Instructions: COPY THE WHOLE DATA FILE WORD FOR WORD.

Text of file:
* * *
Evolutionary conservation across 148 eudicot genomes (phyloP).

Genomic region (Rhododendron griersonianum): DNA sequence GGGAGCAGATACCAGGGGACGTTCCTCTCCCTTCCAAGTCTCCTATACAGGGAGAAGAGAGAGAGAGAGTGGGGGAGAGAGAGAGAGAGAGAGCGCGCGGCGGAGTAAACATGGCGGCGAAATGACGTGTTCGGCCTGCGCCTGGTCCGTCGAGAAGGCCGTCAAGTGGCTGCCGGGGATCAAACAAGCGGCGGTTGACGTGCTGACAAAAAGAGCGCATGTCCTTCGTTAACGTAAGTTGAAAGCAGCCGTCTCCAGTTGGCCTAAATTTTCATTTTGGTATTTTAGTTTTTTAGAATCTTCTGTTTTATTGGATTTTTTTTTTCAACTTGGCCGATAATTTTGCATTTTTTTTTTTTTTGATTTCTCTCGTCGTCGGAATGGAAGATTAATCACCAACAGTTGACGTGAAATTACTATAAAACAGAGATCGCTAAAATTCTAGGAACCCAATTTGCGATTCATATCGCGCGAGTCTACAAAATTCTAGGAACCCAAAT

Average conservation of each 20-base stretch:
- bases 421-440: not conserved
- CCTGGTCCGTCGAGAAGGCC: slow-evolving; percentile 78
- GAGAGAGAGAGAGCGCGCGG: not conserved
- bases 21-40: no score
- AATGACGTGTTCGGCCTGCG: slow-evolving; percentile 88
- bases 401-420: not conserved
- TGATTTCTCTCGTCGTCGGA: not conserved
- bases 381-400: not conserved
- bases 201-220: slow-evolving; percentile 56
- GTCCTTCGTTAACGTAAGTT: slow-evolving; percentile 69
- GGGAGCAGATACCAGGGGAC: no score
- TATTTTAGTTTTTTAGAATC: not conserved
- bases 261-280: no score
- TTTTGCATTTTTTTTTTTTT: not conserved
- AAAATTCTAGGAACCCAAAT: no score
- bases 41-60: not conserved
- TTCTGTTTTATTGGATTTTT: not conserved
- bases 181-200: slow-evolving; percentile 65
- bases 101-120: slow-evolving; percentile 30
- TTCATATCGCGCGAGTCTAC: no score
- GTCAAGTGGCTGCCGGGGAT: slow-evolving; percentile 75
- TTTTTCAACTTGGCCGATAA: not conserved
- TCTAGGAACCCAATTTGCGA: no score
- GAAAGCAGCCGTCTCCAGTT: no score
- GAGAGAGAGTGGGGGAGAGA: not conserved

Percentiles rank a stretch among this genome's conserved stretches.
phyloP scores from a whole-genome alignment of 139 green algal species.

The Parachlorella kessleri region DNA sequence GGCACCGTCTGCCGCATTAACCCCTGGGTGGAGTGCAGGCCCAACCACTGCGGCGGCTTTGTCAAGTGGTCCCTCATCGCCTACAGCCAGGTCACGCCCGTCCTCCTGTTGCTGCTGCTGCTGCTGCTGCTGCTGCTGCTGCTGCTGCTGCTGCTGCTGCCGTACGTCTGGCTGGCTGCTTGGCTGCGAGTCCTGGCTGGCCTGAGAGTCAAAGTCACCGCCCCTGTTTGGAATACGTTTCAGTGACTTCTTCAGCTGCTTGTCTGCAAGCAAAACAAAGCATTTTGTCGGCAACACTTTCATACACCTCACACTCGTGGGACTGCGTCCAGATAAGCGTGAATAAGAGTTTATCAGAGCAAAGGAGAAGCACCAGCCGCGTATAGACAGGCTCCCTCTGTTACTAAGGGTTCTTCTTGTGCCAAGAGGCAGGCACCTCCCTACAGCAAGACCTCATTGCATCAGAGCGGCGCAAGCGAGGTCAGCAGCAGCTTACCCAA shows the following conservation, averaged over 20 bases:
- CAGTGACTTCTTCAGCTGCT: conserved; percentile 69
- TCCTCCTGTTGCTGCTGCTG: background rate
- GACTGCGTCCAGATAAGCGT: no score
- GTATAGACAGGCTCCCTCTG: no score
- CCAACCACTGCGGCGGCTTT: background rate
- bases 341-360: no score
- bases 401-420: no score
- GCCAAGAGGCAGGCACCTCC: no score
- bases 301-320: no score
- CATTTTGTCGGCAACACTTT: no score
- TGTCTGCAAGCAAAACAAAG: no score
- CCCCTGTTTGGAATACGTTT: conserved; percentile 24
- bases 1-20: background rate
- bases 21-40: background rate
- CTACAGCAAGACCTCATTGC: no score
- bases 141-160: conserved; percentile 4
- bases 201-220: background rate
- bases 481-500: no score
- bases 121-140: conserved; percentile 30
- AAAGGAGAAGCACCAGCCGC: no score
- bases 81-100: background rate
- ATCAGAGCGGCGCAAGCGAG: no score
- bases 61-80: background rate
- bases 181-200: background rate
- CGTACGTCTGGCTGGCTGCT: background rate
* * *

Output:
Evolutionary conservation across 148 eudicot genomes (phyloP).

Genomic region (Rhododendron griersonianum): DNA sequence GGGAGCAGATACCAGGGGACGTTCCTCTCCCTTCCAAGTCTCCTATACAGGGAGAAGAGAGAGAGAGAGTGGGGGAGAGAGAGAGAGAGAGAGCGCGCGGCGGAGTAAACATGGCGGCGAAATGACGTGTTCGGCCTGCGCCTGGTCCGTCGAGAAGGCCGTCAAGTGGCTGCCGGGGATCAAACAAGCGGCGGTTGACGTGCTGACAAAAAGAGCGCATGTCCTTCGTTAACGTAAGTTGAAAGCAGCCGTCTCCAGTTGGCCTAAATTTTCATTTTGGTATTTTAGTTTTTTAGAATCTTCTGTTTTATTGGATTTTTTTTTTCAACTTGGCCGATAATTTTGCATTTTTTTTTTTTTTGATTTCTCTCGTCGTCGGAATGGAAGATTAATCACCAACAGTTGACGTGAAATTACTATAAAACAGAGATCGCTAAAATTCTAGGAACCCAATTTGCGATTCATATCGCGCGAGTCTACAAAATTCTAGGAACCCAAAT

Average conservation of each 20-base stretch:
- bases 421-440: not conserved
- CCTGGTCCGTCGAGAAGGCC: slow-evolving; percentile 78
- GAGAGAGAGAGAGCGCGCGG: not conserved
- bases 21-40: no score
- AATGACGTGTTCGGCCTGCG: slow-evolving; percentile 88
- bases 401-420: not conserved
- TGATTTCTCTCGTCGTCGGA: not conserved
- bases 381-400: not conserved
- bases 201-220: slow-evolving; percentile 56
- GTCCTTCGTTAACGTAAGTT: slow-evolving; percentile 69
- GGGAGCAGATACCAGGGGAC: no score
- TATTTTAGTTTTTTAGAATC: not conserved
- bases 261-280: no score
- TTTTGCATTTTTTTTTTTTT: not conserved
- AAAATTCTAGGAACCCAAAT: no score
- bases 41-60: not conserved
- TTCTGTTTTATTGGATTTTT: not conserved
- bases 181-200: slow-evolving; percentile 65
- bases 101-120: slow-evolving; percentile 30
- TTCATATCGCGCGAGTCTAC: no score
- GTCAAGTGGCTGCCGGGGAT: slow-evolving; percentile 75
- TTTTTCAACTTGGCCGATAA: not conserved
- TCTAGGAACCCAATTTGCGA: no score
- GAAAGCAGCCGTCTCCAGTT: no score
- GAGAGAGAGTGGGGGAGAGA: not conserved

Percentiles rank a stretch among this genome's conserved stretches.
phyloP scores from a whole-genome alignment of 139 green algal species.

The Parachlorella kessleri region DNA sequence GGCACCGTCTGCCGCATTAACCCCTGGGTGGAGTGCAGGCCCAACCACTGCGGCGGCTTTGTCAAGTGGTCCCTCATCGCCTACAGCCAGGTCACGCCCGTCCTCCTGTTGCTGCTGCTGCTGCTGCTGCTGCTGCTGCTGCTGCTGCTGCTGCTGCTGCCGTACGTCTGGCTGGCTGCTTGGCTGCGAGTCCTGGCTGGCCTGAGAGTCAAAGTCACCGCCCCTGTTTGGAATACGTTTCAGTGACTTCTTCAGCTGCTTGTCTGCAAGCAAAACAAAGCATTTTGTCGGCAACACTTTCATACACCTCACACTCGTGGGACTGCGTCCAGATAAGCGTGAATAAGAGTTTATCAGAGCAAAGGAGAAGCACCAGCCGCGTATAGACAGGCTCCCTCTGTTACTAAGGGTTCTTCTTGTGCCAAGAGGCAGGCACCTCCCTACAGCAAGACCTCATTGCATCAGAGCGGCGCAAGCGAGGTCAGCAGCAGCTTACCCAA shows the following conservation, averaged over 20 bases:
- CAGTGACTTCTTCAGCTGCT: conserved; percentile 69
- TCCTCCTGTTGCTGCTGCTG: background rate
- GACTGCGTCCAGATAAGCGT: no score
- GTATAGACAGGCTCCCTCTG: no score
- CCAACCACTGCGGCGGCTTT: background rate
- bases 341-360: no score
- bases 401-420: no score
- GCCAAGAGGCAGGCACCTCC: no score
- bases 301-320: no score
- CATTTTGTCGGCAACACTTT: no score
- TGTCTGCAAGCAAAACAAAG: no score
- CCCCTGTTTGGAATACGTTT: conserved; percentile 24
- bases 1-20: background rate
- bases 21-40: background rate
- CTACAGCAAGACCTCATTGC: no score
- bases 141-160: conserved; percentile 4
- bases 201-220: background rate
- bases 481-500: no score
- bases 121-140: conserved; percentile 30
- AAAGGAGAAGCACCAGCCGC: no score
- bases 81-100: background rate
- ATCAGAGCGGCGCAAGCGAG: no score
- bases 61-80: background rate
- bases 181-200: background rate
- CGTACGTCTGGCTGGCTGCT: background rate